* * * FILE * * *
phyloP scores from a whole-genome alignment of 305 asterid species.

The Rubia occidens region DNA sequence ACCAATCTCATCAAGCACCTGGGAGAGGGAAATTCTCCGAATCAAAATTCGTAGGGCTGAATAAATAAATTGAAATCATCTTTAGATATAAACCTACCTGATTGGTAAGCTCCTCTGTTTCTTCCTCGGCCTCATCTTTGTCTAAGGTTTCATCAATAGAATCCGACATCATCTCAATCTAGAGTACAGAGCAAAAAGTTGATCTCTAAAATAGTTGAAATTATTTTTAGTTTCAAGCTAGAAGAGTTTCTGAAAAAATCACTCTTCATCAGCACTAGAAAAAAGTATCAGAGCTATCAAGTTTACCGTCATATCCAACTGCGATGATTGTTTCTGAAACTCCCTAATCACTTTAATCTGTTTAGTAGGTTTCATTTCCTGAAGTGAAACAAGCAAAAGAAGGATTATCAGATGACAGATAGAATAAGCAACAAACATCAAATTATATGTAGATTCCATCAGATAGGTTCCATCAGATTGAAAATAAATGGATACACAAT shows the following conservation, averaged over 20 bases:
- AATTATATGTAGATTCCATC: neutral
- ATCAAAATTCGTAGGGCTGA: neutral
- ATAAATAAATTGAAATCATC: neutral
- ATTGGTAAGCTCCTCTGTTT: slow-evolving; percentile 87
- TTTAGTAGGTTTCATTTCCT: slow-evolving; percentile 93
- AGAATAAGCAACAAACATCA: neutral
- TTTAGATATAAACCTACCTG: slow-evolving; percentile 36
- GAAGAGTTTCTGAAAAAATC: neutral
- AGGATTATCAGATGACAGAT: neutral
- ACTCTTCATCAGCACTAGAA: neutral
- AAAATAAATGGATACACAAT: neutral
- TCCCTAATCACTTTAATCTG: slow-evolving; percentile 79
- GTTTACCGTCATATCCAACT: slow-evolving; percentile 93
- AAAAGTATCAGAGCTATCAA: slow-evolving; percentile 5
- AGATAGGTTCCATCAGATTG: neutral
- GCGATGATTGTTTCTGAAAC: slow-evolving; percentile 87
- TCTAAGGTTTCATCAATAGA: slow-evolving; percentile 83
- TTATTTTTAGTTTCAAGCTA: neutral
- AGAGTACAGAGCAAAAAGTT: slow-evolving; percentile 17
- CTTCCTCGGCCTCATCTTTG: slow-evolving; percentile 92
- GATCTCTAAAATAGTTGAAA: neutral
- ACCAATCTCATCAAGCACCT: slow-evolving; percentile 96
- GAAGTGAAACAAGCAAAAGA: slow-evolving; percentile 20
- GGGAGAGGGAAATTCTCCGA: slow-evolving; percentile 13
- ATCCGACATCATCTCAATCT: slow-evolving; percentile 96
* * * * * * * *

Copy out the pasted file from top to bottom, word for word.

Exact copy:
phyloP scores from a whole-genome alignment of 305 asterid species.

The Rubia occidens region DNA sequence ACCAATCTCATCAAGCACCTGGGAGAGGGAAATTCTCCGAATCAAAATTCGTAGGGCTGAATAAATAAATTGAAATCATCTTTAGATATAAACCTACCTGATTGGTAAGCTCCTCTGTTTCTTCCTCGGCCTCATCTTTGTCTAAGGTTTCATCAATAGAATCCGACATCATCTCAATCTAGAGTACAGAGCAAAAAGTTGATCTCTAAAATAGTTGAAATTATTTTTAGTTTCAAGCTAGAAGAGTTTCTGAAAAAATCACTCTTCATCAGCACTAGAAAAAAGTATCAGAGCTATCAAGTTTACCGTCATATCCAACTGCGATGATTGTTTCTGAAACTCCCTAATCACTTTAATCTGTTTAGTAGGTTTCATTTCCTGAAGTGAAACAAGCAAAAGAAGGATTATCAGATGACAGATAGAATAAGCAACAAACATCAAATTATATGTAGATTCCATCAGATAGGTTCCATCAGATTGAAAATAAATGGATACACAAT shows the following conservation, averaged over 20 bases:
- AATTATATGTAGATTCCATC: neutral
- ATCAAAATTCGTAGGGCTGA: neutral
- ATAAATAAATTGAAATCATC: neutral
- ATTGGTAAGCTCCTCTGTTT: slow-evolving; percentile 87
- TTTAGTAGGTTTCATTTCCT: slow-evolving; percentile 93
- AGAATAAGCAACAAACATCA: neutral
- TTTAGATATAAACCTACCTG: slow-evolving; percentile 36
- GAAGAGTTTCTGAAAAAATC: neutral
- AGGATTATCAGATGACAGAT: neutral
- ACTCTTCATCAGCACTAGAA: neutral
- AAAATAAATGGATACACAAT: neutral
- TCCCTAATCACTTTAATCTG: slow-evolving; percentile 79
- GTTTACCGTCATATCCAACT: slow-evolving; percentile 93
- AAAAGTATCAGAGCTATCAA: slow-evolving; percentile 5
- AGATAGGTTCCATCAGATTG: neutral
- GCGATGATTGTTTCTGAAAC: slow-evolving; percentile 87
- TCTAAGGTTTCATCAATAGA: slow-evolving; percentile 83
- TTATTTTTAGTTTCAAGCTA: neutral
- AGAGTACAGAGCAAAAAGTT: slow-evolving; percentile 17
- CTTCCTCGGCCTCATCTTTG: slow-evolving; percentile 92
- GATCTCTAAAATAGTTGAAA: neutral
- ACCAATCTCATCAAGCACCT: slow-evolving; percentile 96
- GAAGTGAAACAAGCAAAAGA: slow-evolving; percentile 20
- GGGAGAGGGAAATTCTCCGA: slow-evolving; percentile 13
- ATCCGACATCATCTCAATCT: slow-evolving; percentile 96